Quantum manipulation: Filling the gap between quantum and classical world
Quantum superposition is a fundamental and also intriguing property of the quantum world. Because of superposition, a quantum system can be in two different states simultaneously, like a cat that can be both "dead" and "alive" at the same time. However, this anti-intuitive phenomenon cannot be observed directly, because whenever a classical measuring tool touches a quantum system, it immediately collapse into a classical state. On the other hand, quantum superposition is also the core of quantum computer's enormous computational power. A quantum computer can easily break the widely used RSA (Rivest, Shamir and Adleman) security system with Shor's algorithm. But for now, quantum computation still suffers from the decoherence induced by environment. Obviously, the key to manipulate a quantum system is to make it stay coherent as long as possible, to achieve this, one need to isolate the system from its environment. "For ground-breaking experimental methods that enable measuring and manipulation of individual quantum systems", Serge Haroche and David Wineland won the 2012 Nobel Prize in Physics.
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This review begins by introducing the interesting property of quantum superposition, explaining its physical meaning, potential applications and main obstacles ahead. Then the author goes on to introduce the work of the two 2012 Nobel Prize Laureates – Serge Haroche and David Wineland. Instead of manipulating a neutral atom or a photon, Wineland and his team focused on controlling a charged atom, the ion, in an electromagnetic well. In order to break the limit of Doppler cooling, a new cooling technique – Side-Band cooling was used to reach extreme low temperature. The well cooled ions made an ideal platform for building optical clock and quantum computer. Since 2001, Wineland and his team had realized several optical clocks with very high precision. They had also realized basic quantum logic gate in ion trap and demonstrated the scalability of ion system, proving their system is promising for practical quantum computation. This article covers the above topics and gives detailed review.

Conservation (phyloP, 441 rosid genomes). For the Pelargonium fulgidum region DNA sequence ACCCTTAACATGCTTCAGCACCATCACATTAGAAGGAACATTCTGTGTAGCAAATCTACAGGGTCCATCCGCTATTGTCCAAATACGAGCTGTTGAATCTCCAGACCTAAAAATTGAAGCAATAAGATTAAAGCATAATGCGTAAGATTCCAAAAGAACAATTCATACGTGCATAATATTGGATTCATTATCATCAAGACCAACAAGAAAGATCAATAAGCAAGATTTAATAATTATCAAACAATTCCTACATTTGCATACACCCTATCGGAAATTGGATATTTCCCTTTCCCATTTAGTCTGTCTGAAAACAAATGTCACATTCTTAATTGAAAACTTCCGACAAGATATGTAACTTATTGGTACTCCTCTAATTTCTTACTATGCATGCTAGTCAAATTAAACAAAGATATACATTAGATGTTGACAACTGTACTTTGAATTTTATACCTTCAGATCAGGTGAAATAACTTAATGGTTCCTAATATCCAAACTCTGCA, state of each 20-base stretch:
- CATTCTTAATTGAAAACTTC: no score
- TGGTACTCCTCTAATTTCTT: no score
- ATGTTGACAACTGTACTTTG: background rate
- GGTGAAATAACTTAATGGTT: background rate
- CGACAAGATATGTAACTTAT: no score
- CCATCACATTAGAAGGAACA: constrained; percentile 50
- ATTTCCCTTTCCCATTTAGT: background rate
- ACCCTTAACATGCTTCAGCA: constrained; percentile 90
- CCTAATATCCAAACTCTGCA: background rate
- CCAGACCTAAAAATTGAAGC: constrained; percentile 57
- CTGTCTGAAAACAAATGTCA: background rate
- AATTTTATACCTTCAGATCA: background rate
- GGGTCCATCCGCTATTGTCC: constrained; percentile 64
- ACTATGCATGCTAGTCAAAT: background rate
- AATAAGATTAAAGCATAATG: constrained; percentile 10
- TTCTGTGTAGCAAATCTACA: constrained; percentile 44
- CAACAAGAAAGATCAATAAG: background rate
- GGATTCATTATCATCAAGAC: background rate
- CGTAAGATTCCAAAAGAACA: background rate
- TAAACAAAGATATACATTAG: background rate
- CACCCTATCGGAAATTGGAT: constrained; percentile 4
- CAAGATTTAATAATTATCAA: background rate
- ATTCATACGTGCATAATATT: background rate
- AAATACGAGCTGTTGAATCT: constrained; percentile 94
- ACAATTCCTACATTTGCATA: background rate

In the fourth section, the author introduces the work of Haroche and his collaborators. Haroche et al managed to build a high-Q microwave cavity with superconducting materials and cooled it down to superconducting phase. According to Meissner effect, photons in the cavity cannot penetrate the superconducting mirror and will be trapped inside, thus isolate the photons from its environment. Since the cavity has extremely high-Q, the Rydberg atoms inside the cavity are strongly correlated to the photon field, which makes a perfect platform for testing the fundamental principles of quantum mechanics. With the aid of quantum non-demolition measurement, quantum processes can be observed without destroying the state. Using this platform, Haroche et al had directly observed decoherence, quantum jump and several other quantum information processes.
Finally, the review introduces recent developments and further applications of quantum manipulation, and then ends with a discussion of the relationship between quantum and classical world. With advanced quantum manipulation techniques, people are able to investigate fundamental quantum mechanics. In return, a better understanding of quantum mechanics makes it possible to develop new technologies that will change our classical world.
A new epoch of quantum manipulation. Yongjian Han, Zhen Wang, and Guang-Can Guo Natl Sci Rev (March 2014) 1 (1): 91-100 DOI:10.1093/nsr/nwt024
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